Alimera’s Thrice-Rejected Eye Drug Iluvien Finally Gets FDA Approval
Alimera Sciences has won FDA approval of its eye drug Iluvien after several years of negotiations with the agency to address potential safety concerns.
Iluvien (fluocinolone acetonide intravitreal implant) is indicated to treat diabetic macular edema (DME) in patients who previously received corticosteroids but have not seen a clinically significant rise in intraocular pressure. The firm says it plans to launch the drug in the U.S. in the first quarter of next year.
The approval concluded a four-year process in which Alimera and licenser pSivida received three complete response letters expressing concerns that the drug carried serious safety risks without additional benefit to patients. The FDA asked the company to conduct new trials to collect at least a year’s worth of follow-up data, including an evaluation of cataract safety data.
Iluvien is implanted in the back of the eye, where it releases corticosteroids over a period of three years. The use of any corticosteroid, whether it’s in the eye or not, does hasten the development of cataracts, Alimera spokeswoman Katie Brazel said.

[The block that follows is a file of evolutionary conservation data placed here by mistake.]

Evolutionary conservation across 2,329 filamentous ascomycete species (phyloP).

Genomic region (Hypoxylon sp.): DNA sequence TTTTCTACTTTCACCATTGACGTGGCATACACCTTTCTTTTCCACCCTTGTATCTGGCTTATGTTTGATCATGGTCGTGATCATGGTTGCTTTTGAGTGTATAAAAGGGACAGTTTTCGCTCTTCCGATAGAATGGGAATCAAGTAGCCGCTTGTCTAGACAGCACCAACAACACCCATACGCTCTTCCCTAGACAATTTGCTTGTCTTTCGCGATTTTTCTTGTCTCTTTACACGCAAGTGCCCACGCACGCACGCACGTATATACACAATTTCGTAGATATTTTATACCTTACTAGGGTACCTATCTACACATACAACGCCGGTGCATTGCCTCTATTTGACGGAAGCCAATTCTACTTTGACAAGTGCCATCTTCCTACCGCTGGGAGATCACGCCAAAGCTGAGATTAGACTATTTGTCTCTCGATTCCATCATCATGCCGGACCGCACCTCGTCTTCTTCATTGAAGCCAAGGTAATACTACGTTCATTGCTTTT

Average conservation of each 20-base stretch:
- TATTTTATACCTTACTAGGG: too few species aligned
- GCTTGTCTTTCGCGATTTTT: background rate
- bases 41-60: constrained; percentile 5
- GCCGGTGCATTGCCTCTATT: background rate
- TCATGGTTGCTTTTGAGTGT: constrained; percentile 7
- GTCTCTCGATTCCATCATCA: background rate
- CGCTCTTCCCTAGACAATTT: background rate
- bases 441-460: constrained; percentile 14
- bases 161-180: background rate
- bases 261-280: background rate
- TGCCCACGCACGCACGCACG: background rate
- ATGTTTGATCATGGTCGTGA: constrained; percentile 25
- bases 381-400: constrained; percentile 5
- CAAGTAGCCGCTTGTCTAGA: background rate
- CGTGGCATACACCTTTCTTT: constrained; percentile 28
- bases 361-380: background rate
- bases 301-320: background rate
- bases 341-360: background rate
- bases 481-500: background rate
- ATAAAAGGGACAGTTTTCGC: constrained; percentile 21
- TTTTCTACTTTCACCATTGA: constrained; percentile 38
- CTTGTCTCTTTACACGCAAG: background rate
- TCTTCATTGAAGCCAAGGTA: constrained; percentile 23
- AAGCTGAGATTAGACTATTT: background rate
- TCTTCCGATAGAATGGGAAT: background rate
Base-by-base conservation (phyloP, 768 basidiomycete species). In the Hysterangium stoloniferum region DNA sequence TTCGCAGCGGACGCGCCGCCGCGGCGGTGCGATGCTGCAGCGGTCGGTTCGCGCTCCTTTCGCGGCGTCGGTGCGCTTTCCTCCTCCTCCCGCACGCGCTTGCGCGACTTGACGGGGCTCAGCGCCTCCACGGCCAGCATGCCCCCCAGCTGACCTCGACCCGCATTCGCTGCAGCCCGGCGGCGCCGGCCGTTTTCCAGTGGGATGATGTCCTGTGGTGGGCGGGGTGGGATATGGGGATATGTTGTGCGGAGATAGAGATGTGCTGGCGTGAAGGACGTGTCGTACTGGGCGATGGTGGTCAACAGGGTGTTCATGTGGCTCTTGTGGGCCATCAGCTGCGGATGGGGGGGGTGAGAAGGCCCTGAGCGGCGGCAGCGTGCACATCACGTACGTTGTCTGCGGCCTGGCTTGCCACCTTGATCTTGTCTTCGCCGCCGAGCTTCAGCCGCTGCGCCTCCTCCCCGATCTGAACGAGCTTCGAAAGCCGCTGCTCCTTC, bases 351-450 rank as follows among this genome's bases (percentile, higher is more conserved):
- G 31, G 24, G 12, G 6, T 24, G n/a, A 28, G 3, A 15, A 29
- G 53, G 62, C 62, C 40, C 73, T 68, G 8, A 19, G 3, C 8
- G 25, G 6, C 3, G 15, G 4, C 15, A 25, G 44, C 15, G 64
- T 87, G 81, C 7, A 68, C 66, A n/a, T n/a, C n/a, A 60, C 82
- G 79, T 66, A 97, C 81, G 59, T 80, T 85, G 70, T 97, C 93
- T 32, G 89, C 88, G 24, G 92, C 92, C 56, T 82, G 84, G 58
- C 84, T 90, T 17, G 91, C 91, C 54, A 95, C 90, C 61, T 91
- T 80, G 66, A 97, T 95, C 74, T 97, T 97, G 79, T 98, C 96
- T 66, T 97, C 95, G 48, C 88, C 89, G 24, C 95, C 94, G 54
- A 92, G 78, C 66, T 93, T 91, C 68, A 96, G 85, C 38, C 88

But cataracts are easy to remove, she said, adding that this may have contributed to the eventual resolution of the FDA’s safety worries. Alimera agreed late last year to add cataract and intraocular safety data from British and German sales to Iluvien’s label.
Marketing approval is pending in 17 other European countries, pSivida says, but only for patients with chronic DME who have failed other therapies or who have had cataract surgery. — Lena Freund
Originally appeared in Drug Industry Daily, the pharmaceutical industry’s number one source for regulatory news and information. Click here for more information.